According to some, Satan and his demons are in charge of this reality (though it could be God who’s got the whole world in his hands.) When they’re not attacking true believers, demons are doing their damnedest to bring America to its knees, mainly through ‘The Homosexual Agenda‘™ and abortion rights.

Perhaps it’s possible to ignore this aspect of the faith and still be a Christian, but to do so is to disregard the significant presence the devil and his demons have in the New Testament. Jesus himself has a cosy chat with Satan during his time in the wilderness, or so Matthew 4.1-11 would have us believe. Throughout the synoptic gospels, Jesus speaks very much as if he believes Satan to be an actual being, not merely a metaphorical personification of evil (eg: Luke 11:14-26). He also exorcises a significant number of individuals possessed by demons.

Steve Hayes on Triablogue blithely suggests that ‘when friends and relatives brought people to Jesus to be exorcized, that reflects their diagnosis, not his. They think the individual is possessed – which doesn’t imply that Jesus always shared their suspicions.’ But of course it does; to imply he was God and therefore would have known better is to impose a perspective that had yet to develop when the synoptic gospels were written – that, and a modern sensibility onto a first-century conditioned mind. If Jesus didn’t regard those brought to him to be possessed by demons, he would have said so. He is quick enough to correct his disciples elsewhere when they ascribe the wrong reasons to the causes of illness (John 9.1-3). Inventing ways to excuse Jesus’ ignorance is to avoid what the text clearly indicates; Jesus believed in demons. When he diagnoses a disturbed mind himself he doesn’t hesitate to conclude they are involved; he even engages in conversation with them (Luke 8.30-35).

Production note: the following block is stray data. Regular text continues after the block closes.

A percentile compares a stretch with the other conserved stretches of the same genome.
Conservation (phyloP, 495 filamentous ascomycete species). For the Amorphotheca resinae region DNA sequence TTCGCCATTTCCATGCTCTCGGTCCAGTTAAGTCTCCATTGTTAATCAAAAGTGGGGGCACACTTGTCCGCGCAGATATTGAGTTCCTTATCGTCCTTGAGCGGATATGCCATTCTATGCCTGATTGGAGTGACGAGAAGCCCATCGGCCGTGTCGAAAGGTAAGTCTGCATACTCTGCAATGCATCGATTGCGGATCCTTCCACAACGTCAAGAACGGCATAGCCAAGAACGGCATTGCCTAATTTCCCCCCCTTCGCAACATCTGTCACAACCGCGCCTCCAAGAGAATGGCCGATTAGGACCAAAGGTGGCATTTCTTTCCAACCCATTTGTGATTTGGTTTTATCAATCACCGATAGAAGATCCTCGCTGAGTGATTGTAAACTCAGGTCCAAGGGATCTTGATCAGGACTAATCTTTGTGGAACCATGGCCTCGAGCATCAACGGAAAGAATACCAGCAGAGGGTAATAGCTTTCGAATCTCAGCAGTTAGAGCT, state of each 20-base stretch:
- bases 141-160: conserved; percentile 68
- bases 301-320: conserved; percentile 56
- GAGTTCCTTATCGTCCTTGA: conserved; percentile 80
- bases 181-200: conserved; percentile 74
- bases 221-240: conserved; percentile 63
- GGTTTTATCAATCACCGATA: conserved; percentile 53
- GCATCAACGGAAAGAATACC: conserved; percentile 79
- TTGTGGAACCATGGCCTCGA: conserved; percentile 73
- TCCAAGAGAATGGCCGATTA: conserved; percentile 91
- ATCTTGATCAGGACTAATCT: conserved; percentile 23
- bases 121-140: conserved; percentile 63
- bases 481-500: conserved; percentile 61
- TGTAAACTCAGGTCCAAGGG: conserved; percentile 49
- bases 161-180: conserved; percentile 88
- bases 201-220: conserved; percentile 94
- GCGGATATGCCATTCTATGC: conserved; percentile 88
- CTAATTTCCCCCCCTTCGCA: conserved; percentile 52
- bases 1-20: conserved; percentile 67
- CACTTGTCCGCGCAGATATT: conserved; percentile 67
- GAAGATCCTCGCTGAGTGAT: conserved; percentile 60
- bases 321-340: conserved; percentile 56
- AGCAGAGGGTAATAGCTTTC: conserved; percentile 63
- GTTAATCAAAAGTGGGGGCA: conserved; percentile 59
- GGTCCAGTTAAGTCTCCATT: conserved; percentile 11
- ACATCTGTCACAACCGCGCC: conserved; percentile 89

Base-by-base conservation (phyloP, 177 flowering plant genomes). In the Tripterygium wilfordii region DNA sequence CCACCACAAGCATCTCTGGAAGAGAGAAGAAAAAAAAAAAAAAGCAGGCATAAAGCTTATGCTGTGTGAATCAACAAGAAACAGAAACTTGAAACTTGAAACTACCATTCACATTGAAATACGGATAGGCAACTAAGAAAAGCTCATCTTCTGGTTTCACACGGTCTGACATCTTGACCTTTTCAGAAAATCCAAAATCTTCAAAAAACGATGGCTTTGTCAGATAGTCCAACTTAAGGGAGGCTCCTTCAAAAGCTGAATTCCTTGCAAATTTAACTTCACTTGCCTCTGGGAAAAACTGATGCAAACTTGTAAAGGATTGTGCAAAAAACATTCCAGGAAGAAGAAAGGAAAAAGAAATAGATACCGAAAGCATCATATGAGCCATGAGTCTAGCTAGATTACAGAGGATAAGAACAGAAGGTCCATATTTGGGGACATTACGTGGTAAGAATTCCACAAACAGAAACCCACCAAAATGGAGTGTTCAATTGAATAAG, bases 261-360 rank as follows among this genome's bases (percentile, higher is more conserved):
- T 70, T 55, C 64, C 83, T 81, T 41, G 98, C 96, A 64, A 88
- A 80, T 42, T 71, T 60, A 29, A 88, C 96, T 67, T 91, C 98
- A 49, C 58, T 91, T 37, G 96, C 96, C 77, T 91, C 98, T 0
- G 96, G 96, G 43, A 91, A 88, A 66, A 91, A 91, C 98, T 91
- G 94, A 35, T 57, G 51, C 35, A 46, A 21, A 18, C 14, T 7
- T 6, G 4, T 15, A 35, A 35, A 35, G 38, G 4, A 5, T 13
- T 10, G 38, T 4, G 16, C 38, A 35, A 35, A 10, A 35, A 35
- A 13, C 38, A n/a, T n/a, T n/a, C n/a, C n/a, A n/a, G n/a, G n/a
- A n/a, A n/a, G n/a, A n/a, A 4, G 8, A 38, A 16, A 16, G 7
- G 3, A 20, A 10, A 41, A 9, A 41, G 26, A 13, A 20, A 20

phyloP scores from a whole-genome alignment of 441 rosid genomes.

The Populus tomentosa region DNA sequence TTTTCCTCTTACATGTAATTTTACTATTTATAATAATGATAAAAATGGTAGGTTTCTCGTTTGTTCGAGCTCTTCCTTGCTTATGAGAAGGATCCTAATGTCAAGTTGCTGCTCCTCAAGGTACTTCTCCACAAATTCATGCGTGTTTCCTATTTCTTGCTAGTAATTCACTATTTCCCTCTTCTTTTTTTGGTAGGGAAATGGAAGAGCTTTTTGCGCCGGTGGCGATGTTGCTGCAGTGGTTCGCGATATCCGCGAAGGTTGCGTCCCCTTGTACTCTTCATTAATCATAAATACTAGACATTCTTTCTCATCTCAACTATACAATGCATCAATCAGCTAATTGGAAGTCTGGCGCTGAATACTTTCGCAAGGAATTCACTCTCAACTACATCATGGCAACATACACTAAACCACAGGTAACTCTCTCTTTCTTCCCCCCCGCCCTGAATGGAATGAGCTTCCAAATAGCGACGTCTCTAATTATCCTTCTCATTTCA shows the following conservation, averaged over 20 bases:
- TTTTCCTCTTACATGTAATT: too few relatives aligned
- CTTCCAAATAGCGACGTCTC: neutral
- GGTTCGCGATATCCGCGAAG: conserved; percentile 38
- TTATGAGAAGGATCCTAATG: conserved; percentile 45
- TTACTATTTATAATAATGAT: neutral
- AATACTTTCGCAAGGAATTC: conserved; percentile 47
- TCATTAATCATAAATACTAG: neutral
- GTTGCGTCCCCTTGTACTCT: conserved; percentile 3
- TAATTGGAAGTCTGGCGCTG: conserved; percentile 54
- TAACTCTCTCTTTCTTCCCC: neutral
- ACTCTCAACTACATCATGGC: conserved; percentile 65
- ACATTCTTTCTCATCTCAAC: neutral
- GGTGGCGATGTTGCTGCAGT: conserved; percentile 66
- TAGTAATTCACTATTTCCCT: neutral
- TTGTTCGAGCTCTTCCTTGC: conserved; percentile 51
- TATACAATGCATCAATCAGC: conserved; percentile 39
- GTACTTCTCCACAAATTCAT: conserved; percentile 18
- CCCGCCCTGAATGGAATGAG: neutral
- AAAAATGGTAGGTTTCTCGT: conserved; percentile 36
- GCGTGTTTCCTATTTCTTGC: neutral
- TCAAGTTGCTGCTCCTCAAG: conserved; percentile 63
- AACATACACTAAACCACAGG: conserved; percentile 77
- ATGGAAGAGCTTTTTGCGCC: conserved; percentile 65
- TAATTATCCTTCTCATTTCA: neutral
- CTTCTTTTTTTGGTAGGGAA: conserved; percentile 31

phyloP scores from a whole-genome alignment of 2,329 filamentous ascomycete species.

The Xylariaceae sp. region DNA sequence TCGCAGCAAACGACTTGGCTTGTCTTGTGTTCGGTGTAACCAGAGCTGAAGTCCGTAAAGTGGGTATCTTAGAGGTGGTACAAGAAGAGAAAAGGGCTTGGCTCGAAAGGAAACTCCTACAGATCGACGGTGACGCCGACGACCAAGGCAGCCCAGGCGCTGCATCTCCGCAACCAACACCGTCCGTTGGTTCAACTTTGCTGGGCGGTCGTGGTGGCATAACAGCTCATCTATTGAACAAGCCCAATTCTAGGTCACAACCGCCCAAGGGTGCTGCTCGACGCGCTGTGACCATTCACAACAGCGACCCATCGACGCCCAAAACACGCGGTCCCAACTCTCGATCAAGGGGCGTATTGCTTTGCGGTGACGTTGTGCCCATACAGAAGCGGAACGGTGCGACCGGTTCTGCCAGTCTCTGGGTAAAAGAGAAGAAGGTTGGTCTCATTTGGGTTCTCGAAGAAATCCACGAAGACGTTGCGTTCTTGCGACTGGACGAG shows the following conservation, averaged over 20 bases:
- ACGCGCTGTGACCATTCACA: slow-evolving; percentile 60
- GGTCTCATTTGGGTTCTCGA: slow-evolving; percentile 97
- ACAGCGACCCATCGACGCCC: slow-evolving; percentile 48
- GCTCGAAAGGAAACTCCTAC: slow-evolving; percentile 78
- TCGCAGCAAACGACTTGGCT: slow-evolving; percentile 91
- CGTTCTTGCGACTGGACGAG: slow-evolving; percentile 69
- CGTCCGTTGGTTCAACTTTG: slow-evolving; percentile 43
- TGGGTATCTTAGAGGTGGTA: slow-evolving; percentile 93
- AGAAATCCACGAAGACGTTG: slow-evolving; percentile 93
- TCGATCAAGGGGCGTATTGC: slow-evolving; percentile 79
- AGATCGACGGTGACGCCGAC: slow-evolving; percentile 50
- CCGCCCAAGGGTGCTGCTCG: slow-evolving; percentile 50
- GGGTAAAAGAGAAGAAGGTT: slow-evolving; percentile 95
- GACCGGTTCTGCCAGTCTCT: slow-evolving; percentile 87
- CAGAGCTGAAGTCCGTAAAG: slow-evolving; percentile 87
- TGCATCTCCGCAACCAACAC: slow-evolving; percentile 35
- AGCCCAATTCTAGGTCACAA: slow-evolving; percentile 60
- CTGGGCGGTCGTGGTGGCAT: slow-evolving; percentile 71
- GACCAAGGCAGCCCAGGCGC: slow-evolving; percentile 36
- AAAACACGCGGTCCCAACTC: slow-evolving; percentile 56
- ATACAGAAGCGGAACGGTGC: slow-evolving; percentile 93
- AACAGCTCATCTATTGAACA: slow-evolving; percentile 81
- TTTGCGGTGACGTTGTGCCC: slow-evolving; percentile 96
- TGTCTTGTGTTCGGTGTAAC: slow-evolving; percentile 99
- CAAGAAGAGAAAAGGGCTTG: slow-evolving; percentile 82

We know now, and have known for some time, that illness and mental conditions are not caused by demons. We know too that same-sex relationships are not Satanic. There are no supernatural forces trying to debase America. There are no supernatural forces, full stop. It follows that Jesus’ mission couldn’t have been to magically defeat the devil by dying on the cross (Hebrew 2.14); his supposed sacrifice couldn’t have been the beginning of the end of the devil’s reign (Romans 16.20). Neither can there be any of the spiritual warfare against ‘powers and principalities’ of the air that dimwitted Christians imagine themselves to be engaged in (Ephesians 6.12).

Christianity is nothing without its imagined adversaries. With them it is nothing more than a superstition, which its founders ignorantly subscribed to and worked hard to perpetuate. Christians are about the same business today.

As for me, I cannot believe in a ‘Lord Jesus Christ’ who was so primitive, so uneducated and so ignorant he regarded Satan and his demonic forces to be real.